Planning Physical Activity in Your Homeschool Setting
Physical activity isn’t just good for the body. It helps with learning, too.
John J. Ratey, clinical associate professor of psychiatry at Harvard Medical School and the author of Spark: The Revolutionary New Science of Exercise and the Brain, writes that “memory retention and learning functions are all about brain cells actually changing, growing, and working better together.” Exercise, he tells us, literally helps expedite the process of learning! In fact, a 2007 study published in Research Quarterly for Exercise and Sport, cited that “children ages 7-11 who exercised for 40 minutes daily after school had greater academic improvement than same-aged kids who worked out for just 20 minutes.” What a great study secret!
When winter comes around, it’s easy to start hibernating, neglecting exercise while hunkering down for warmth. But when the body’s metabolism begins to slow down, exercise is more important than ever. How will you keep your students’ brains from slowing down this winter?
Embrace the Outdoors
The easiest solution is to just continue playing outside! While winter workouts require more planning with clothes and accessories, they offer their own exhilarating experiences, such as ice skating, snowshoeing, or cross-country skiing. Even if you don’t have those supplies available or live in an area with more mild temperatures, you can take your students for a brisk outdoor walk where they can enjoy the birds, changing flora, and cooler temperatures that only winter can offer.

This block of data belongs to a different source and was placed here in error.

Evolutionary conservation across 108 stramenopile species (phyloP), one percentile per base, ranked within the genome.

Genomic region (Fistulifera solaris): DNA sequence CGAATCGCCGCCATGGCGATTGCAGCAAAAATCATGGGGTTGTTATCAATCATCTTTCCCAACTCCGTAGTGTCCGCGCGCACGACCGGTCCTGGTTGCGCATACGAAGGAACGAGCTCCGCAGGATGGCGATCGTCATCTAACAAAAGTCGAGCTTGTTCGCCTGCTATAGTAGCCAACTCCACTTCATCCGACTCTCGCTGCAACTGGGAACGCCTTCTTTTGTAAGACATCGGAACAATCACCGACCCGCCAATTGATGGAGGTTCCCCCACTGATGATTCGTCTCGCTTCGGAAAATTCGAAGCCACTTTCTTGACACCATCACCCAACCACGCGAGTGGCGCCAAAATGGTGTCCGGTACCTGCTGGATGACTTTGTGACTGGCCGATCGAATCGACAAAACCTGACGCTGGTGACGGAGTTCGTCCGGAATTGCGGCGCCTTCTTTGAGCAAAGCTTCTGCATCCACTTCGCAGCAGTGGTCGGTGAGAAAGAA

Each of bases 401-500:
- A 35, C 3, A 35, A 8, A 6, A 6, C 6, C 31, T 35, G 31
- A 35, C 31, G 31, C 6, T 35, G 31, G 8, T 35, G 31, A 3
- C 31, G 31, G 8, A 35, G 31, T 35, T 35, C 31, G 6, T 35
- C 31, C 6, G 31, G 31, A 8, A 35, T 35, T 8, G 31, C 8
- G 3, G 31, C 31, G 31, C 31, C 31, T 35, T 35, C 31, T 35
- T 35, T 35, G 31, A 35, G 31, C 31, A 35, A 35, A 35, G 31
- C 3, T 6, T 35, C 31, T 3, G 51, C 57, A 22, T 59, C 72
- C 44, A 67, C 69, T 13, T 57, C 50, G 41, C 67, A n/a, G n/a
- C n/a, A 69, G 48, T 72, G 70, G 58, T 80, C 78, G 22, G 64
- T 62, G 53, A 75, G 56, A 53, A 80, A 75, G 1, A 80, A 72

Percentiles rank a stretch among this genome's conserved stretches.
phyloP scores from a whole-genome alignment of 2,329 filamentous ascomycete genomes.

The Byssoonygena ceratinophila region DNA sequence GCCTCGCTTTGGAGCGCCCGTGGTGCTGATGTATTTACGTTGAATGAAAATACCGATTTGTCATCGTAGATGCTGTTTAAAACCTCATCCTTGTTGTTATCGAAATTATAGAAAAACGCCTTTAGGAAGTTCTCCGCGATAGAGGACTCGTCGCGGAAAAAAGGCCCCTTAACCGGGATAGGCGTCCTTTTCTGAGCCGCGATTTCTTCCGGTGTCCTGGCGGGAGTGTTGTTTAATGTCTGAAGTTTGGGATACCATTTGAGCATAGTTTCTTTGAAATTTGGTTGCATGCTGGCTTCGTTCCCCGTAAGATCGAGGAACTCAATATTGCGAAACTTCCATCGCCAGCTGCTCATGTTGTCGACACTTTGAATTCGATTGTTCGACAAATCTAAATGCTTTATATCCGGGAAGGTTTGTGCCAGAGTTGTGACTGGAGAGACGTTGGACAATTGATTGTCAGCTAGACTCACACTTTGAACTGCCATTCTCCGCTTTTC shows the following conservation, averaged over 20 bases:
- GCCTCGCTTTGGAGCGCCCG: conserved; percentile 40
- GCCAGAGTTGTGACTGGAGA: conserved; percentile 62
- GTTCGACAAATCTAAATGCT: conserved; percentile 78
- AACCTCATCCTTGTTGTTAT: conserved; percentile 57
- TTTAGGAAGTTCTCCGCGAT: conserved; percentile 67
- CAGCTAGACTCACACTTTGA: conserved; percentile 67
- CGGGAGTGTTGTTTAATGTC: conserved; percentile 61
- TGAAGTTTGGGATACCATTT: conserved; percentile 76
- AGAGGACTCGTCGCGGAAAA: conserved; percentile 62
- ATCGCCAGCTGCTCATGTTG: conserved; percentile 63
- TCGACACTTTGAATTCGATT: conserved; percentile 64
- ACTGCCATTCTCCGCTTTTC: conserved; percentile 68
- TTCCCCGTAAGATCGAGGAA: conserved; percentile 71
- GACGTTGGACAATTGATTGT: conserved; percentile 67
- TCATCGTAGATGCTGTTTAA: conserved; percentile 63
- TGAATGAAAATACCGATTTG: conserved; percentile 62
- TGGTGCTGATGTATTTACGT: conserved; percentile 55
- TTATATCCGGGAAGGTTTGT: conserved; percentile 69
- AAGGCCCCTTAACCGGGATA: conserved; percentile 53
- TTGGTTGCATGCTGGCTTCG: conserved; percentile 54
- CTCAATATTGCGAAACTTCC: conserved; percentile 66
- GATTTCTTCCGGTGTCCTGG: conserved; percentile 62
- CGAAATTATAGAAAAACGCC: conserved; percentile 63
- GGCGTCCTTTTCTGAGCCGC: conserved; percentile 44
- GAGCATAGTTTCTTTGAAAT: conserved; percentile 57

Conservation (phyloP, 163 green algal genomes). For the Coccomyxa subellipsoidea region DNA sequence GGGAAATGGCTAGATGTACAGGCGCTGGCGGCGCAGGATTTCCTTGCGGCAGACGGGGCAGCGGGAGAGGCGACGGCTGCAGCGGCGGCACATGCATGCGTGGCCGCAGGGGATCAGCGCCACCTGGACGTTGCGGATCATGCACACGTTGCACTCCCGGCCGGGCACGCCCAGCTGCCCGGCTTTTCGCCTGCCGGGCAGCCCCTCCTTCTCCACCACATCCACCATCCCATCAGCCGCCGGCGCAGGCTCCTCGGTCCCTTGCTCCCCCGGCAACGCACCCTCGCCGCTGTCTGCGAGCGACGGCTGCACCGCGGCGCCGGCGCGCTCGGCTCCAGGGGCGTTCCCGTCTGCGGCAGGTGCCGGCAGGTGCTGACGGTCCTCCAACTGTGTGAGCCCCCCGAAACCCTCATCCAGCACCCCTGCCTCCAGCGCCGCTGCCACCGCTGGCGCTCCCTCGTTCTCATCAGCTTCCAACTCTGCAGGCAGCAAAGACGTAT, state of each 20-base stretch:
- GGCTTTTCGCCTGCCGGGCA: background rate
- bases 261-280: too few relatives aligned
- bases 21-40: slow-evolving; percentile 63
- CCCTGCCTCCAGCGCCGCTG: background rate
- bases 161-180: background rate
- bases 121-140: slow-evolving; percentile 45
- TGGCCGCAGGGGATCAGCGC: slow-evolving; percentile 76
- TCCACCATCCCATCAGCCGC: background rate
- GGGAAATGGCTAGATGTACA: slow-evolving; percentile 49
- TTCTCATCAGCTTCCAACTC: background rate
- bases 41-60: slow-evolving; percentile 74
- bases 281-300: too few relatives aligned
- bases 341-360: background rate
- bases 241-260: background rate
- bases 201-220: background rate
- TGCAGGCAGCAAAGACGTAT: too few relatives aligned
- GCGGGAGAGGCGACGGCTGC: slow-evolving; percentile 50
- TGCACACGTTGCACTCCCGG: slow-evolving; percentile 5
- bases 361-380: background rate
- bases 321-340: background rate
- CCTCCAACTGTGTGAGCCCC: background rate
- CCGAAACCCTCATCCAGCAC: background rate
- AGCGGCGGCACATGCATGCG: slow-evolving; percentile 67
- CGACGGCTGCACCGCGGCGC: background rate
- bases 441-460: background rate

Join a Community Program
Many local park districts and fitness associations offer affordable indoor exercise and sports programs, such as basketball, indoor soccer, and floor hockey. Some make indoor tracks or “open gym” times available for family exercise. Check out your local YMCA for “Swim & Gym” times to help you introduce younger children to the pool and other indoor exercise opportunities, many of which have been designed for homeschooling families just like yours. With local programs, you have the added bonus of meeting other people in your community during the quieter winter months.
Plan Some Winter Cleaning
Spring cleaning? No way! Winter is the perfect time to organize while getting that heart rate up. Students can focus on organizational skills, spatial reasoning (think closets and pantry) and local charity programs as they find items to donate. Apply chemistry and economics to DIY cleaning projects as you and your students burn calories dusting and mopping. Cleaning doesn’t have to be drudgery– combine it with an exercise activity complete with bending and stretching movements for a fun activity that will also give them a sense of accomplishment.
Tie It Back to Science
Regular exercise provides countless opportunities for learning. Tie your student’s fitness activities to the BCE curriculum by aligning to the Science PACE. Making connections between daily life and curriculum will help your student reinforce positive habits of good nutrition and exercise.